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Minerva Ortopedica e Traumatologica 2018 September;69(3 Suppl 1):26-30

DOI: 10.23736/S0394-3410.17.03859-0

Copyright © 2017 EDIZIONI MINERVA MEDICA

lingua: Inglese

Connective tissue dysplasia in young hockey players: advantage or risk?

Varvara TIMOKHINA 1, Kamiliya MEKHDIEVA 1, Anna ZAKHAROVA 1 , Nina SEROVA 1, Felix BLYAKHMAN 1, 2

1 B.N. Yeltsin Ural Federal University, Yekaterinburg, Russia; 2 Ural State Medical University, Yekaterinburg, Russia


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BACKGROUND: Connective tissue dysplasia (CTD) is a genetically determined condition associated with defects of collagen synthesis and maturation. As CTD is a widespread disorder the special attention should be paid to studying the influence of connective tissue dysplasia on adaptation to rigorous exercise. This paper covers the impact of age-related CTD features on physical working capacity and effectiveness of the cardiovascular system adaptation in young hockey players.
METHODS: The experimental group included 53 hockey players (with a mean age of 9 years) attending youth sport schools. CTD markers were determined in accordance with the Ghent criteria 2010 and the Beighton score. The parameters of physical working capacity and effectiveness of adaptation were assessed by the results of cycle spiroergometry.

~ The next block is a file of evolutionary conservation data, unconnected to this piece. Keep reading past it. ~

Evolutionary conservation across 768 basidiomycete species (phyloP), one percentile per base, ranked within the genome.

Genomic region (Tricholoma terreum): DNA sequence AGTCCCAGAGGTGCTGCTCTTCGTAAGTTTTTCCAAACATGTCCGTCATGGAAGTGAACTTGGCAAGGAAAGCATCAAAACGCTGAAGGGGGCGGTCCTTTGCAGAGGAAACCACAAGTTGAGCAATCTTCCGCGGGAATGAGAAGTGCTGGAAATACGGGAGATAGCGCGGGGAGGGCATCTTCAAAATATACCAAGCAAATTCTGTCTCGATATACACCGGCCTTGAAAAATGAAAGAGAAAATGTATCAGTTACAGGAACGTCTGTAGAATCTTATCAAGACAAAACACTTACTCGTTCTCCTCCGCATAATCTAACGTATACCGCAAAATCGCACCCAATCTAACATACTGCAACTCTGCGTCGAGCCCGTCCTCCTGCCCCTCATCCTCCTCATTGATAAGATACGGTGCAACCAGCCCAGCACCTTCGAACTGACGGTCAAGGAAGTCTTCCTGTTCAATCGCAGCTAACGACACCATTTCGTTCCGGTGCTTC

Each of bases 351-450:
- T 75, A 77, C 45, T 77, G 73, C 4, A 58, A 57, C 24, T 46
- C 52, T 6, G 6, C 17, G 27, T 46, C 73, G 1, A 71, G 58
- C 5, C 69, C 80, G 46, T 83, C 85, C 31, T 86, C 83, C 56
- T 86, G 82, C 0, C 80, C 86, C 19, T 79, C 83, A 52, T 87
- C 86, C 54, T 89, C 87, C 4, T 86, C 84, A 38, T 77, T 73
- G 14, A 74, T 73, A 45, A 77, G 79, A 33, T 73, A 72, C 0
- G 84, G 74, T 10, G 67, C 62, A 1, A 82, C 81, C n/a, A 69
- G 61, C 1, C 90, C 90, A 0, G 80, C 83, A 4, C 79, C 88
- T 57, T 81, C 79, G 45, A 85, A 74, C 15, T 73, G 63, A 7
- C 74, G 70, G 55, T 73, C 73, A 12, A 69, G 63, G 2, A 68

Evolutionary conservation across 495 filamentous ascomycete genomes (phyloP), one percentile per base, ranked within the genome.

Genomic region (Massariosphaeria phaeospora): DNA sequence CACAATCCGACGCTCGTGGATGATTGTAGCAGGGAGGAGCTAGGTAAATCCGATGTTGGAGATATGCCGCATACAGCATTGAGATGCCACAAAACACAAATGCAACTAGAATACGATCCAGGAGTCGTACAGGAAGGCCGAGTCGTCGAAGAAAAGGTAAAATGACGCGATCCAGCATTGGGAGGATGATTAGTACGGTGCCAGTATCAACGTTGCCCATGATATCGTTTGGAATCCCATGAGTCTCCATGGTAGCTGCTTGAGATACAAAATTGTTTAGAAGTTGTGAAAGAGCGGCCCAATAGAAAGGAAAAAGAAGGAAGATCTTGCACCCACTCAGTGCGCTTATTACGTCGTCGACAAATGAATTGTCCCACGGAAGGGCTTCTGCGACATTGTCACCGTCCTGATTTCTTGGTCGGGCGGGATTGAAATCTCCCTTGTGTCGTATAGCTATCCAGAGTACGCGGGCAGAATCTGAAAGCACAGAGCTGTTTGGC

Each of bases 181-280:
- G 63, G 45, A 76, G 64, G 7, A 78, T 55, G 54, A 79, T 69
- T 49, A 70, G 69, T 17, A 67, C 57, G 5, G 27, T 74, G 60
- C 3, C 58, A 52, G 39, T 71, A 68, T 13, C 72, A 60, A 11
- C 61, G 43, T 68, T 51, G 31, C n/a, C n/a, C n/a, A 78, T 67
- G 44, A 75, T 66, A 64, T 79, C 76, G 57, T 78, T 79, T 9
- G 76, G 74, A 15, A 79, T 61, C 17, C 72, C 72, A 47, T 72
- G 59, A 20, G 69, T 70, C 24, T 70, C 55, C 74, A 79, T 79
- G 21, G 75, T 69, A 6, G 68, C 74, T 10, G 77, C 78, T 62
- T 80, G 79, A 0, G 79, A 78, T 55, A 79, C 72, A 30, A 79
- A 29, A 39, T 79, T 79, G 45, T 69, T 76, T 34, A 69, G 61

RESULTS: The obtained data revealed that 100% (N.=53) of young hockey players had CTD markers. The analysis of relations between joint hypermobility and physical working capacity parameters revealed the positive correlations with strength index (r=0.54. P<0.01) and maximum oxygen consumption (r=0.36, P<0.01) as well as 1-minute recovery HR (r=0.4, P<0.01). The comparative analysis results indicated the significantly higher levels of physical working capacity in the group of athletes with systemic symptoms of CTD, particularly the values of maximum oxygen consumption and strength index (P=0.0001 and P=0.006, respectively). At the same time the parameters characterizing effectiveness of the cardiovascular system adaptation were decreased which was manifested by a lower post-exercise recovery rate (P=0.011) and increased resting HR levels (P=0.027).
CONCLUSIONS: Thus, young hockey players with CTD have a less effective adaptation of the cardiovascular system to intensive exercise. Contrary to expectation, the obtained data suggest the higher level of physical working capacity in young hockey players with systemic symptoms of CTD as well as of the effective adaptation of the cardiovascular system to low-intensity loads.


KEY WORDS: Sport - Child - Connective tissue neoplasms - Hockey

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